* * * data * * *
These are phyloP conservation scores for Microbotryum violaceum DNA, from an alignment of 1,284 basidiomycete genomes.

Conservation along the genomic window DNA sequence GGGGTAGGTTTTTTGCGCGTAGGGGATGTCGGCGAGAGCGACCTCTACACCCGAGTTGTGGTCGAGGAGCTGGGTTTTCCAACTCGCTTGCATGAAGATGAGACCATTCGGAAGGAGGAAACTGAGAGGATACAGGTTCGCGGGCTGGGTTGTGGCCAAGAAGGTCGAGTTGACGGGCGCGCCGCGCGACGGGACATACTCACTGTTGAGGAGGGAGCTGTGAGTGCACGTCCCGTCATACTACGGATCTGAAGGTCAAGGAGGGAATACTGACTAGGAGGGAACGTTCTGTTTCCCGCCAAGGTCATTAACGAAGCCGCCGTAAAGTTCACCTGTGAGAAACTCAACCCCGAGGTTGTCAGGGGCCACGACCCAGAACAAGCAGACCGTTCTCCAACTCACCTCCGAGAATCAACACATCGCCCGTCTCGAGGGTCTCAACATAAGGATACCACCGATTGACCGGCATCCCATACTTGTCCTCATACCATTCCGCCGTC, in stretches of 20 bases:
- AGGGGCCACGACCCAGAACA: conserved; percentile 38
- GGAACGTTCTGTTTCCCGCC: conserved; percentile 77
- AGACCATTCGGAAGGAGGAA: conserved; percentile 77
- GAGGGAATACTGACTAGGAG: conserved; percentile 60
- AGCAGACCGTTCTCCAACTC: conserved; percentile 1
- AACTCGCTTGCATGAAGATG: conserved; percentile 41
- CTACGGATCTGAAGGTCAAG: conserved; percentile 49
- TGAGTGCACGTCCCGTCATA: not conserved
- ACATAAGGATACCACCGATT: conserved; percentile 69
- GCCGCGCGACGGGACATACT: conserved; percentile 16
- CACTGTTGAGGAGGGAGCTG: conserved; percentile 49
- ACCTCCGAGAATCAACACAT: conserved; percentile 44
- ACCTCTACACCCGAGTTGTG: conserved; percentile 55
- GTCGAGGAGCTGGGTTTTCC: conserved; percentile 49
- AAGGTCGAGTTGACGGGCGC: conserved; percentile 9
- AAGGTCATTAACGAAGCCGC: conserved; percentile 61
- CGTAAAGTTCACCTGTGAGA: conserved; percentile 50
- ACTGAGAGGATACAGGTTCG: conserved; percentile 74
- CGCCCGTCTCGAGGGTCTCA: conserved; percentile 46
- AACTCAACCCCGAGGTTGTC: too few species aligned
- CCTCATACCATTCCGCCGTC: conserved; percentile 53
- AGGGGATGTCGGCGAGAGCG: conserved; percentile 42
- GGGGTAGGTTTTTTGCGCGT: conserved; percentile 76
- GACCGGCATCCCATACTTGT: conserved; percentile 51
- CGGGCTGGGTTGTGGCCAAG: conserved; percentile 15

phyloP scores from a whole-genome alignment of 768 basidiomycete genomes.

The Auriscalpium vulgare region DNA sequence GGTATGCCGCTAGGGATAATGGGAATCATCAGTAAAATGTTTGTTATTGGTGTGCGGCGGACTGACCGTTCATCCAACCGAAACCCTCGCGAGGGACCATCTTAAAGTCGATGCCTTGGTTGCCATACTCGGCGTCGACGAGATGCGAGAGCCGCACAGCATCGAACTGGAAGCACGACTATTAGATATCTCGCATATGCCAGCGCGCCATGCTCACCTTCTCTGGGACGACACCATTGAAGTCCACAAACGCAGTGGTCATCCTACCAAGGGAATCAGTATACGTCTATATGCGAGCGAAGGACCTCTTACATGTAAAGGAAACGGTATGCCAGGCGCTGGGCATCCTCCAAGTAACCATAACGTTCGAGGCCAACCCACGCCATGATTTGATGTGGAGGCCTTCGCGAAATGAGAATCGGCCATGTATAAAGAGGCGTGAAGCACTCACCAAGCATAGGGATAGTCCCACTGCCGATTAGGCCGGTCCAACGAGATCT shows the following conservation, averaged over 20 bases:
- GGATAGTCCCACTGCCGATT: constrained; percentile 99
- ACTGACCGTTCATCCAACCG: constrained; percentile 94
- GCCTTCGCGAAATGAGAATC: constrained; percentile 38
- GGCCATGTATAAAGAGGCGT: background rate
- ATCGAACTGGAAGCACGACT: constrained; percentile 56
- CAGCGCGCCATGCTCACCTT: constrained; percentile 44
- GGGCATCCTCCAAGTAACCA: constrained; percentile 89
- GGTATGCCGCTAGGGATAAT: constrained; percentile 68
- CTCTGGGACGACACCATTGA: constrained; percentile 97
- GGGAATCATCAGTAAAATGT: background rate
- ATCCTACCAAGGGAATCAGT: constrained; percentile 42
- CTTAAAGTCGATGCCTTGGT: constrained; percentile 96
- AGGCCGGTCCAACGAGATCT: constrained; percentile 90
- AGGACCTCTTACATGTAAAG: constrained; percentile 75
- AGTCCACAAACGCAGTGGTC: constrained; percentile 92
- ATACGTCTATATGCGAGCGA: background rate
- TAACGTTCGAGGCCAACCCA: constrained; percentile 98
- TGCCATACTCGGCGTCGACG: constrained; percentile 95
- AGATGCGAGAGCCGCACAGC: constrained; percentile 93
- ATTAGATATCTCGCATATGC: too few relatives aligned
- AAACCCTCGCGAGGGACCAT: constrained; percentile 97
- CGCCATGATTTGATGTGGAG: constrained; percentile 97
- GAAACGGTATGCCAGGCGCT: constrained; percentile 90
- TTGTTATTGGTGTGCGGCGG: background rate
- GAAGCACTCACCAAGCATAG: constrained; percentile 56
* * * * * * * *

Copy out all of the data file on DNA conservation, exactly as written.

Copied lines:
These are phyloP conservation scores for Microbotryum violaceum DNA, from an alignment of 1,284 basidiomycete genomes.

Conservation along the genomic window DNA sequence GGGGTAGGTTTTTTGCGCGTAGGGGATGTCGGCGAGAGCGACCTCTACACCCGAGTTGTGGTCGAGGAGCTGGGTTTTCCAACTCGCTTGCATGAAGATGAGACCATTCGGAAGGAGGAAACTGAGAGGATACAGGTTCGCGGGCTGGGTTGTGGCCAAGAAGGTCGAGTTGACGGGCGCGCCGCGCGACGGGACATACTCACTGTTGAGGAGGGAGCTGTGAGTGCACGTCCCGTCATACTACGGATCTGAAGGTCAAGGAGGGAATACTGACTAGGAGGGAACGTTCTGTTTCCCGCCAAGGTCATTAACGAAGCCGCCGTAAAGTTCACCTGTGAGAAACTCAACCCCGAGGTTGTCAGGGGCCACGACCCAGAACAAGCAGACCGTTCTCCAACTCACCTCCGAGAATCAACACATCGCCCGTCTCGAGGGTCTCAACATAAGGATACCACCGATTGACCGGCATCCCATACTTGTCCTCATACCATTCCGCCGTC, in stretches of 20 bases:
- AGGGGCCACGACCCAGAACA: conserved; percentile 38
- GGAACGTTCTGTTTCCCGCC: conserved; percentile 77
- AGACCATTCGGAAGGAGGAA: conserved; percentile 77
- GAGGGAATACTGACTAGGAG: conserved; percentile 60
- AGCAGACCGTTCTCCAACTC: conserved; percentile 1
- AACTCGCTTGCATGAAGATG: conserved; percentile 41
- CTACGGATCTGAAGGTCAAG: conserved; percentile 49
- TGAGTGCACGTCCCGTCATA: not conserved
- ACATAAGGATACCACCGATT: conserved; percentile 69
- GCCGCGCGACGGGACATACT: conserved; percentile 16
- CACTGTTGAGGAGGGAGCTG: conserved; percentile 49
- ACCTCCGAGAATCAACACAT: conserved; percentile 44
- ACCTCTACACCCGAGTTGTG: conserved; percentile 55
- GTCGAGGAGCTGGGTTTTCC: conserved; percentile 49
- AAGGTCGAGTTGACGGGCGC: conserved; percentile 9
- AAGGTCATTAACGAAGCCGC: conserved; percentile 61
- CGTAAAGTTCACCTGTGAGA: conserved; percentile 50
- ACTGAGAGGATACAGGTTCG: conserved; percentile 74
- CGCCCGTCTCGAGGGTCTCA: conserved; percentile 46
- AACTCAACCCCGAGGTTGTC: too few species aligned
- CCTCATACCATTCCGCCGTC: conserved; percentile 53
- AGGGGATGTCGGCGAGAGCG: conserved; percentile 42
- GGGGTAGGTTTTTTGCGCGT: conserved; percentile 76
- GACCGGCATCCCATACTTGT: conserved; percentile 51
- CGGGCTGGGTTGTGGCCAAG: conserved; percentile 15

phyloP scores from a whole-genome alignment of 768 basidiomycete genomes.

The Auriscalpium vulgare region DNA sequence GGTATGCCGCTAGGGATAATGGGAATCATCAGTAAAATGTTTGTTATTGGTGTGCGGCGGACTGACCGTTCATCCAACCGAAACCCTCGCGAGGGACCATCTTAAAGTCGATGCCTTGGTTGCCATACTCGGCGTCGACGAGATGCGAGAGCCGCACAGCATCGAACTGGAAGCACGACTATTAGATATCTCGCATATGCCAGCGCGCCATGCTCACCTTCTCTGGGACGACACCATTGAAGTCCACAAACGCAGTGGTCATCCTACCAAGGGAATCAGTATACGTCTATATGCGAGCGAAGGACCTCTTACATGTAAAGGAAACGGTATGCCAGGCGCTGGGCATCCTCCAAGTAACCATAACGTTCGAGGCCAACCCACGCCATGATTTGATGTGGAGGCCTTCGCGAAATGAGAATCGGCCATGTATAAAGAGGCGTGAAGCACTCACCAAGCATAGGGATAGTCCCACTGCCGATTAGGCCGGTCCAACGAGATCT shows the following conservation, averaged over 20 bases:
- GGATAGTCCCACTGCCGATT: constrained; percentile 99
- ACTGACCGTTCATCCAACCG: constrained; percentile 94
- GCCTTCGCGAAATGAGAATC: constrained; percentile 38
- GGCCATGTATAAAGAGGCGT: background rate
- ATCGAACTGGAAGCACGACT: constrained; percentile 56
- CAGCGCGCCATGCTCACCTT: constrained; percentile 44
- GGGCATCCTCCAAGTAACCA: constrained; percentile 89
- GGTATGCCGCTAGGGATAAT: constrained; percentile 68
- CTCTGGGACGACACCATTGA: constrained; percentile 97
- GGGAATCATCAGTAAAATGT: background rate
- ATCCTACCAAGGGAATCAGT: constrained; percentile 42
- CTTAAAGTCGATGCCTTGGT: constrained; percentile 96
- AGGCCGGTCCAACGAGATCT: constrained; percentile 90
- AGGACCTCTTACATGTAAAG: constrained; percentile 75
- AGTCCACAAACGCAGTGGTC: constrained; percentile 92
- ATACGTCTATATGCGAGCGA: background rate
- TAACGTTCGAGGCCAACCCA: constrained; percentile 98
- TGCCATACTCGGCGTCGACG: constrained; percentile 95
- AGATGCGAGAGCCGCACAGC: constrained; percentile 93
- ATTAGATATCTCGCATATGC: too few relatives aligned
- AAACCCTCGCGAGGGACCAT: constrained; percentile 97
- CGCCATGATTTGATGTGGAG: constrained; percentile 97
- GAAACGGTATGCCAGGCGCT: constrained; percentile 90
- TTGTTATTGGTGTGCGGCGG: background rate
- GAAGCACTCACCAAGCATAG: constrained; percentile 56